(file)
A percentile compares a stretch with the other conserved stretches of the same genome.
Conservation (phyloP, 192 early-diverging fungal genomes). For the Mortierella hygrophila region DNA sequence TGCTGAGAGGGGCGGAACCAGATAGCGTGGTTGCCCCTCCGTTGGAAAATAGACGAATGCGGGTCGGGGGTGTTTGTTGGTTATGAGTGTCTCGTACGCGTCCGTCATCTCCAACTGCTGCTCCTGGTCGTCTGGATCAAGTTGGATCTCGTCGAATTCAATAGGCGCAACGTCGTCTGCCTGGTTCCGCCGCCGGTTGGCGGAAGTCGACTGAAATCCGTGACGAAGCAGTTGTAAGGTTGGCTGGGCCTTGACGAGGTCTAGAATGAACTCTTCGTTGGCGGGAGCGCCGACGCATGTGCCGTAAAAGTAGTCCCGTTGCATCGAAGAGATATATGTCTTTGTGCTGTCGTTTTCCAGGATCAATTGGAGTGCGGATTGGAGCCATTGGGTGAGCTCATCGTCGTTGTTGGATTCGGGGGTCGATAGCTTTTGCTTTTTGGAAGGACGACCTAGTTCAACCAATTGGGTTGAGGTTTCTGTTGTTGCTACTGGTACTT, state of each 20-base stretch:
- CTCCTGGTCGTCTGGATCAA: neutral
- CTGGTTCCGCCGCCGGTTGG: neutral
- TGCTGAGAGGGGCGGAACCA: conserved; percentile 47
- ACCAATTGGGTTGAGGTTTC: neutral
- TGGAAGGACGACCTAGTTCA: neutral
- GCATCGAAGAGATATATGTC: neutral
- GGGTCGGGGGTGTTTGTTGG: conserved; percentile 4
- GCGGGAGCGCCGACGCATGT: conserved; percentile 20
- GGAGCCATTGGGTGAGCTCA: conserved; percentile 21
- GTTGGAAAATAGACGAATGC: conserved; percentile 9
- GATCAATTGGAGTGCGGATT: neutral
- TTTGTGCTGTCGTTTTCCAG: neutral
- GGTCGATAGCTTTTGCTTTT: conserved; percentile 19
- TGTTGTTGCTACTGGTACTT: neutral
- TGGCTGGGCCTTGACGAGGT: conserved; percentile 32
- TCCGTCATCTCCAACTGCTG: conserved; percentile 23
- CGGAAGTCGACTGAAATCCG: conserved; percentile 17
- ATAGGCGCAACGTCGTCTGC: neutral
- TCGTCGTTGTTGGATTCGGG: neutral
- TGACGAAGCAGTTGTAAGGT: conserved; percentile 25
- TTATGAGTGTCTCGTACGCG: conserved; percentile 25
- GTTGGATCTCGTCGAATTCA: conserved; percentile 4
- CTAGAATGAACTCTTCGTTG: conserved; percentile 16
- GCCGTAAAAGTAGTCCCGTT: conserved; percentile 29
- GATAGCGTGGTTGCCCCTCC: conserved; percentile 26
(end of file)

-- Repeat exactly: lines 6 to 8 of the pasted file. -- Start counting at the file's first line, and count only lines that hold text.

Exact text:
- ACCAATTGGGTTGAGGTTTC: neutral
- TGGAAGGACGACCTAGTTCA: neutral
- GCATCGAAGAGATATATGTC: neutral